Aluminium Production Commission's Organization in Tasmania. The workers in this project which, since it has been re-organized, is tremendously successful, have never been to the Arbitration Court. They work under an agreement that has been made between the employe! and the employees. If any section of thai agreement .is contrary to the general run of conciliation and arbitration principles, the court will not register it. Yet every satisfaction has been given. Because this project is a Commonwealth concern, the right and proper jurisdiction for its employee." is the Public Service Arbitrator. Yet. as pointed out by the honorable member for Bendigo, they have not an order, but a determination. The difference between a determination and a court decision i> that the determination runs on. The parties can agree to a variation of any section of it at any time. The agreement does noi expire at the end of three or five years, as required by the act. This obviates the need for new logs of claims, and forestalls legal fights that often occur in connexion with such cases. Does the honorable member for Bruce want a first-class arbitration fight every three years in respect of Maralinga? That, in effect, is what he advocated to-day.

Let us take the Woomera project. Under the arbitration law, an award can only be made for three years, or for five years ai the most. Does the Government want n continual legal fight in this show or does it want the industry to operate smoothly as the Commonwealth Railways do? The Commonwealth Railways organization has not had a log of claims filed since 1937- almost twenty years. From time to time, upon agreement between the parties - and this is real conciliation - variations of determinations have taken place.

My friend, the honorable member foi Bruce, did not have the true story in respect of Trans-Australia Airlines. He had half of it, but he did not have the lol It was the commission, not the employees, that wanted to get away from the Arbitrator. The commission had two tries, and succeeded only because of the confusion thai arose from the 1951 legislation of this Government. There had been no decision on this point since the legislation of the Hughes Government in 1920, until this sort of thing started. The point has been taken that other employees work to a similar set of conditions. That has happened in the Commonwealth Railways ever since 1934. The employees are working to an award of the Public Service Arbitrator. They join in with South Australian railway men under a federal award and there is no trouble or argument about it. This continuity of agreement is more marked in the Commonwealth Railways than in any other section of employees in Australia, and shows the great value of the Public Service Arbitration system.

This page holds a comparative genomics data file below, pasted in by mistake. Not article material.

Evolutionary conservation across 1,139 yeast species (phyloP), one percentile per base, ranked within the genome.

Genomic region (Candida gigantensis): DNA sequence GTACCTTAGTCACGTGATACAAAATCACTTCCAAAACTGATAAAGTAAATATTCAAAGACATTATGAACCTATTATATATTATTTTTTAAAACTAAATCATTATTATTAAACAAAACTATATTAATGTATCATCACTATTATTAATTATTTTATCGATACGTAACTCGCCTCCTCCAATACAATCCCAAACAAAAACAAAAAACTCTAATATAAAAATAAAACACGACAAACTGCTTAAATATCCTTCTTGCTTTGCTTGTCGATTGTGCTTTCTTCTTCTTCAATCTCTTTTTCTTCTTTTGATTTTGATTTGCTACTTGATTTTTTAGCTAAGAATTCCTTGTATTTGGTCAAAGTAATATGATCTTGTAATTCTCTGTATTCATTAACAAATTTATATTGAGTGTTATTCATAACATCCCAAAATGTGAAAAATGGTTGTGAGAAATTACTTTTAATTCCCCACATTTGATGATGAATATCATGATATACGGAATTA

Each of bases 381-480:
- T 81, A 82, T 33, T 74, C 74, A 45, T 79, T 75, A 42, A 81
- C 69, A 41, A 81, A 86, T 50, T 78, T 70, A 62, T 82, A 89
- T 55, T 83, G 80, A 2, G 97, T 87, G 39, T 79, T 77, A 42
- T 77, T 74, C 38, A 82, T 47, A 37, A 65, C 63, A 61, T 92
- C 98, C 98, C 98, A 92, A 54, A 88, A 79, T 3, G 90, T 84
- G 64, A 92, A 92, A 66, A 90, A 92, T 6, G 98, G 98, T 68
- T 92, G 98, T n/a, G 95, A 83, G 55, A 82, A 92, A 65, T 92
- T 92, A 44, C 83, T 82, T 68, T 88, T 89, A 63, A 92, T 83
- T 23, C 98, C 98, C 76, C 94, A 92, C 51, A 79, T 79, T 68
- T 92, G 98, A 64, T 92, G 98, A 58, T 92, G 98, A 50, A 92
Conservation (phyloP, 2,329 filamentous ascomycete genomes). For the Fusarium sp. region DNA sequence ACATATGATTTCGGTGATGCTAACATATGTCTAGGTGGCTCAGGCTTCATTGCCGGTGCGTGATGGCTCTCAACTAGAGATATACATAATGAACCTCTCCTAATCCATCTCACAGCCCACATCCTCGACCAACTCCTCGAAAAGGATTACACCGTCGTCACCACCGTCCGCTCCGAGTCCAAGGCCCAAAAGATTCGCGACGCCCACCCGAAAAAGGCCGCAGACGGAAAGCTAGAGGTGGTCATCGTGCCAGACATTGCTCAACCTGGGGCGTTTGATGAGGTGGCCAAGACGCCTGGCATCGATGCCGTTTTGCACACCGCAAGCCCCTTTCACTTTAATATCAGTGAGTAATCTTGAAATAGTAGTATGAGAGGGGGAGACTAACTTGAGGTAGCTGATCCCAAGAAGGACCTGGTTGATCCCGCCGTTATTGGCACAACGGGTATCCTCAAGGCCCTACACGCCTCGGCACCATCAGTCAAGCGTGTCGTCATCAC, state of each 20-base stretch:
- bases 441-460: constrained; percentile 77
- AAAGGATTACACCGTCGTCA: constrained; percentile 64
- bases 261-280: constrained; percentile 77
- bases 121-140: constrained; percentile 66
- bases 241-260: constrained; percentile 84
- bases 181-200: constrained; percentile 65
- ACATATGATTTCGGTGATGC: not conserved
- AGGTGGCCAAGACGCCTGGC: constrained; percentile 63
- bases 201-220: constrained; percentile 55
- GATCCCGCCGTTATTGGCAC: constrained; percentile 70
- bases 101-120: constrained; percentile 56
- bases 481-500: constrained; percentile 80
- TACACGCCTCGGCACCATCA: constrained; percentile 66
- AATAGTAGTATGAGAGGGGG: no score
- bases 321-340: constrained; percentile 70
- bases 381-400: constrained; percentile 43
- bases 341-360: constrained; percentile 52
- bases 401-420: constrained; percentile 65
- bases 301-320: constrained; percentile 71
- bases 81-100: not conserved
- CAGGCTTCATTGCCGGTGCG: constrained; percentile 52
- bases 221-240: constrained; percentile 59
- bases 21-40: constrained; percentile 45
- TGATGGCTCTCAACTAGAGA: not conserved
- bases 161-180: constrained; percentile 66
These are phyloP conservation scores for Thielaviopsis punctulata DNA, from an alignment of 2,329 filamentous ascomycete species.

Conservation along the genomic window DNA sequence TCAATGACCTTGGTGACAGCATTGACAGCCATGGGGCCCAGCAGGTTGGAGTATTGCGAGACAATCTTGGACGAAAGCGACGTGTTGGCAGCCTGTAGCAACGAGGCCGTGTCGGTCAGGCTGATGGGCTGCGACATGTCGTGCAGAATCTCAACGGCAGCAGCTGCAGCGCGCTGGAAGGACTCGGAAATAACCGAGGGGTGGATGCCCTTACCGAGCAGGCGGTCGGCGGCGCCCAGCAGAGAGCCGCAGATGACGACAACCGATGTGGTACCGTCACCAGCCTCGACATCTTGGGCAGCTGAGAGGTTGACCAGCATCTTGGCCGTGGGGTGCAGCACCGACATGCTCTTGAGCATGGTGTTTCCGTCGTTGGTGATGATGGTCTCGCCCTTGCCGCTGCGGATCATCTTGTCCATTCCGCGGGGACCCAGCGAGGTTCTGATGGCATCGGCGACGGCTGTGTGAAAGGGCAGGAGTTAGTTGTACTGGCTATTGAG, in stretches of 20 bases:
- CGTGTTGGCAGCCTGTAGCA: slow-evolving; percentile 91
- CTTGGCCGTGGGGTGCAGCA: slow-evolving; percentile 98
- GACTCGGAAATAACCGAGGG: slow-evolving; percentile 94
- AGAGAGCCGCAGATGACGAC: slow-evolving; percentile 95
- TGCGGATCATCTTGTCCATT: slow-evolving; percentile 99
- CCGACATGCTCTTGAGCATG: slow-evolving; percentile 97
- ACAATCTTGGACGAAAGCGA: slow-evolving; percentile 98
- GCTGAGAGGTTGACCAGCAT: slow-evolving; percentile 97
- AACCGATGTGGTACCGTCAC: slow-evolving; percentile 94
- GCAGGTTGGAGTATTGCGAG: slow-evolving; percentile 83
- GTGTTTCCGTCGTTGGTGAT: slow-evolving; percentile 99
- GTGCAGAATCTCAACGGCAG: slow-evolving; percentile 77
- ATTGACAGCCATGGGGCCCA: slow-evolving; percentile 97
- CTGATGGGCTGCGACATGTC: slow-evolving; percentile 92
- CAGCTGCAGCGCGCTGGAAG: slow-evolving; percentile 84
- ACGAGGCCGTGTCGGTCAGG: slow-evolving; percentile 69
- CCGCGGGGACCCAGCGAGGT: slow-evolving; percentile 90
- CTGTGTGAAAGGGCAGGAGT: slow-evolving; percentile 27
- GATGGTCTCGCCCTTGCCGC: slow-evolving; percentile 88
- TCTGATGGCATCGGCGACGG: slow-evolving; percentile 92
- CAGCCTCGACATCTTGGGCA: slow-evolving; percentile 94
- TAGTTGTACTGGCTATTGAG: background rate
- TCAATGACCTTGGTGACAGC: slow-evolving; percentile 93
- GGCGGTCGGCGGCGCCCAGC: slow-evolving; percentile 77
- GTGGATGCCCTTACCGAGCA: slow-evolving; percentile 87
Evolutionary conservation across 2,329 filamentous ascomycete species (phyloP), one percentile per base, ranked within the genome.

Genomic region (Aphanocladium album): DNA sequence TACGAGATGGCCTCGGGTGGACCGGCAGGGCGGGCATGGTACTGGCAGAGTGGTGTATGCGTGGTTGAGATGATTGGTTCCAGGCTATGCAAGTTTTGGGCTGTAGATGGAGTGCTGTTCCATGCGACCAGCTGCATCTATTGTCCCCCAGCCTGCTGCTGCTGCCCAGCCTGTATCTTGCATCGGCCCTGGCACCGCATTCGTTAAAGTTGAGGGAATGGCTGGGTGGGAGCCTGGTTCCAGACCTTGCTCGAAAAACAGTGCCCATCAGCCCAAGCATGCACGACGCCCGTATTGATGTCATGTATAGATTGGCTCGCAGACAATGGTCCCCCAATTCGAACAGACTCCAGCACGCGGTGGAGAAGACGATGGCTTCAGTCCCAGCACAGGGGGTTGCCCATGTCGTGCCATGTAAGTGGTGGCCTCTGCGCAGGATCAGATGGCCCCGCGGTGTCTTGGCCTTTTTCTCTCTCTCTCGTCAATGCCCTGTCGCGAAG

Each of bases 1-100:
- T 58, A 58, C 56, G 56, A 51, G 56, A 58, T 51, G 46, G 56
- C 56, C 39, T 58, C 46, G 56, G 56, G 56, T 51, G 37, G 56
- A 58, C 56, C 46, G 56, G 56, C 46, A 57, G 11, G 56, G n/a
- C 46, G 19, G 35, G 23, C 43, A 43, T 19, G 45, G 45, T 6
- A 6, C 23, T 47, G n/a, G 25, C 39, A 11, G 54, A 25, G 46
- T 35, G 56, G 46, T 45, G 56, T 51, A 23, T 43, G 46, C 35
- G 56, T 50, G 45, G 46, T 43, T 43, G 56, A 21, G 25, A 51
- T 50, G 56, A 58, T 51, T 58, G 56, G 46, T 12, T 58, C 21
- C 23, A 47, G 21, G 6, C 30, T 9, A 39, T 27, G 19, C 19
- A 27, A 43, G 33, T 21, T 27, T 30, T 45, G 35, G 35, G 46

In the case concerning the Australian National Airlines Commission, the Public Service Arbitrator said -

It seems to me that it would not be in the public interest for me to, in effect, deprive organizations now entitled to have their claims dealt with by this tribunal of any means of settlement of those claims by determination or award of an industrial tribunal properly constituted by Commonwealth legislation.

That was forced upon the Public Service Arbitrator by the 1951 legislation introduced by this Government. Because of that legislation, the Government is now facing all the difficulties in the world inside the Public Service. The postal workers provide an illustration of this fact. That trouble will spread right through the Public Service as a result of this legislation. The postal workers went before the Public Service Arbitrator, and I believe that this legislation is being considered in this, the second last day of this sessional period, so as to make it possible to push the postal workers' case into the court and apply the court's dictum in respect of margins. The result will be that the employees will not receive an increase. I honestly believe that. This trouble will run right through the Commonwealth Public Service. The Government has a contented body of employees ever ready to do their job while they are in the jurisdiction of the Public Service Arbitrator, but this legislation will divide them into sections and fragments from one end of the country to the other and destroy completely that unity of effort that existed in the Public Service.